Pete’s marks its last year at the fair

It takes a host of visionaries to create an event as successful as the Delaware State Fair. Pete Pizzadili is one of those icons to the foodies in the crowd.

The line gets long quickly at the familiar stand that now features fair favorites like pizza, subs, cheesesteaks, hamburgers, hot dogs and french fries.

He has worked the fair every year since 1961 when he braved his first as an entrepreneur at 20 years old. Now at 78, Mr. Pizzadili is ready to sell his business and cook his last Delaware State Fair hamburger.

“I was the one who brought subs to the fair. I brought pizza to the fair,” he said. “Do you want to buy it? It’s a money maker!”

He started the business as a way to pay off his tuition at Wesley College and continued it with a love of the fair and its visitors in mind.

An Italian at heart, Mr. Pizzadili traveled to Delaware from Tuscany, Italy just a few years before he opened his fair business. He later worked for the family business, Pizzadili’s Delicatessen in Dover. The family also founded Pizzadili Vineyard and Winery in Felton.

His hidden gem at the Delaware State Fair stays busy during the 10-day event and their menu has continued to grow throughout the years to include more items tailored to this special audience.
“I’ve really enjoyed it but, you know, I’m getting older. It’s time to step back,” he said.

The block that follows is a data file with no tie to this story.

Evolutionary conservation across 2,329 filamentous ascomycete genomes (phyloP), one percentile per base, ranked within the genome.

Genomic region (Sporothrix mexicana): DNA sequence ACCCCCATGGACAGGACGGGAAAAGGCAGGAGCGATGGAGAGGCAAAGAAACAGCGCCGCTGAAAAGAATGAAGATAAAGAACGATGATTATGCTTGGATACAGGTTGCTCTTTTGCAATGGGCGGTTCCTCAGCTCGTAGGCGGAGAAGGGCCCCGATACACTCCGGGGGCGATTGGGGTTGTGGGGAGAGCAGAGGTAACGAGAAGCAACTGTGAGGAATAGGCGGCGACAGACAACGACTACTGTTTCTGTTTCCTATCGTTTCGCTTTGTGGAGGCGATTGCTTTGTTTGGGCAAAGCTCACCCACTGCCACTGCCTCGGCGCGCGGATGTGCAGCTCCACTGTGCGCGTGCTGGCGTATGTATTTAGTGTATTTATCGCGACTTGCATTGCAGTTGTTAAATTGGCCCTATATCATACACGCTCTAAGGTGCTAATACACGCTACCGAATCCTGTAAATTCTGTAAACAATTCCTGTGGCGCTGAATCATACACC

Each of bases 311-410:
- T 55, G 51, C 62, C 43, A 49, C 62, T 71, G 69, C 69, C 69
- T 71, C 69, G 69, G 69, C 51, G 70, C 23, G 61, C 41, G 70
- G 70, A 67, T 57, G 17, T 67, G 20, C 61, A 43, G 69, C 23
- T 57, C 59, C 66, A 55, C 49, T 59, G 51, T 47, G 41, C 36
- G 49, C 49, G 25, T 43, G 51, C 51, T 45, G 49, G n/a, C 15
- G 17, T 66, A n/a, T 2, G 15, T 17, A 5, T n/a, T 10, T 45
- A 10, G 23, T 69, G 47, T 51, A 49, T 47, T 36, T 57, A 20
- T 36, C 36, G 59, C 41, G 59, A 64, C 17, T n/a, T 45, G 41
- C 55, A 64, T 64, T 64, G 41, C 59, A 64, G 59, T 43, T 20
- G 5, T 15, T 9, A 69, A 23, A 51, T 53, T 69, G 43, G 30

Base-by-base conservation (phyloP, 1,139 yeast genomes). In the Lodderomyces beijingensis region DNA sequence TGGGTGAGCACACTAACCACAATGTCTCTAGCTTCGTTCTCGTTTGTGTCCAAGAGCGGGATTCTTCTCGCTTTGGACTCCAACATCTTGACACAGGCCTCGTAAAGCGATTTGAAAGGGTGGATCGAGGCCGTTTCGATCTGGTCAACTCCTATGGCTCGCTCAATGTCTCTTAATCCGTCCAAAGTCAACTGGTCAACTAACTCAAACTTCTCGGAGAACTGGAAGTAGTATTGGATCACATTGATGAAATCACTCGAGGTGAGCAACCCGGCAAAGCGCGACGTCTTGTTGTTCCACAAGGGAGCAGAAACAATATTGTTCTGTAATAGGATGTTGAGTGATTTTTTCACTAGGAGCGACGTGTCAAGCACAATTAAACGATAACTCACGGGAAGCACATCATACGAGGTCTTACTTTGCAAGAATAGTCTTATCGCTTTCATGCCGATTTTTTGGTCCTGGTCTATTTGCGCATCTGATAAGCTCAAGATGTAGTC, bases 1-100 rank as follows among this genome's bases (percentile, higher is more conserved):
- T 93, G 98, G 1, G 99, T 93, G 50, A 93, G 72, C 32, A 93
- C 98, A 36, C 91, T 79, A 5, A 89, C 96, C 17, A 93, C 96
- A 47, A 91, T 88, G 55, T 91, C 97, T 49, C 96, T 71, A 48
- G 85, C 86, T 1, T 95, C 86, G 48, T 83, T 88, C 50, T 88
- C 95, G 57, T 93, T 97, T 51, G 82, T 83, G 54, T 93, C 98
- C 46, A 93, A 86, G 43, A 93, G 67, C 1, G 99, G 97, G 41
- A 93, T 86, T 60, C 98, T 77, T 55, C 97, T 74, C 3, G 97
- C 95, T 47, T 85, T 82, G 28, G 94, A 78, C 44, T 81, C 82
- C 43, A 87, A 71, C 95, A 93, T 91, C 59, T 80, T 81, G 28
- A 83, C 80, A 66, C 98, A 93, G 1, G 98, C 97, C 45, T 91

This will be the last year at the fair for Pete’s under the direction of owner Pete Pizzadili, who is retiring and plans to sell the business.

Regulars found in the line Wednesday night before ventriloquist Darci Lynne took the main stage at the grandstand were disappointed to see Pete go, but were grateful for his service.

“We’ve been coming to the fair since there were dirt roads,” Beverly Geoffon of Whyoga in Milford said. “I don’t eat meat, so pizza is my safe go-to at the fair. Pete’s and Sonny’s fries keep me going. I’m sorry to see him go. I guess I’ll just have to explore my options next year.”

Georgetown resident Kenny Walton is a regular to the fair and Pete’s, also.
“We have animals at the fair and my son has a camper here now. We spend most of our time at Pete’s or Sonny’s. It’s sad to hear he’s leaving, but it happens. Prices go up and they have to make money. It’s good eating here at Pete’s. It’s like home,” he said.

Mr. Pizzadili didn’t have a lot to say about his upcoming retirement from the fair food industry, but added that he enjoyed seeing friends every year like longtime employee Bill Falasco.

“It’s been busy here all night. That line has been long for two hours,” he said around 8 p.m. Wednesday night while fielding orders via phone for avid customers.

Anyone interested in purchasing the business can contact Mr. Pizzadili at 302-270-2937.

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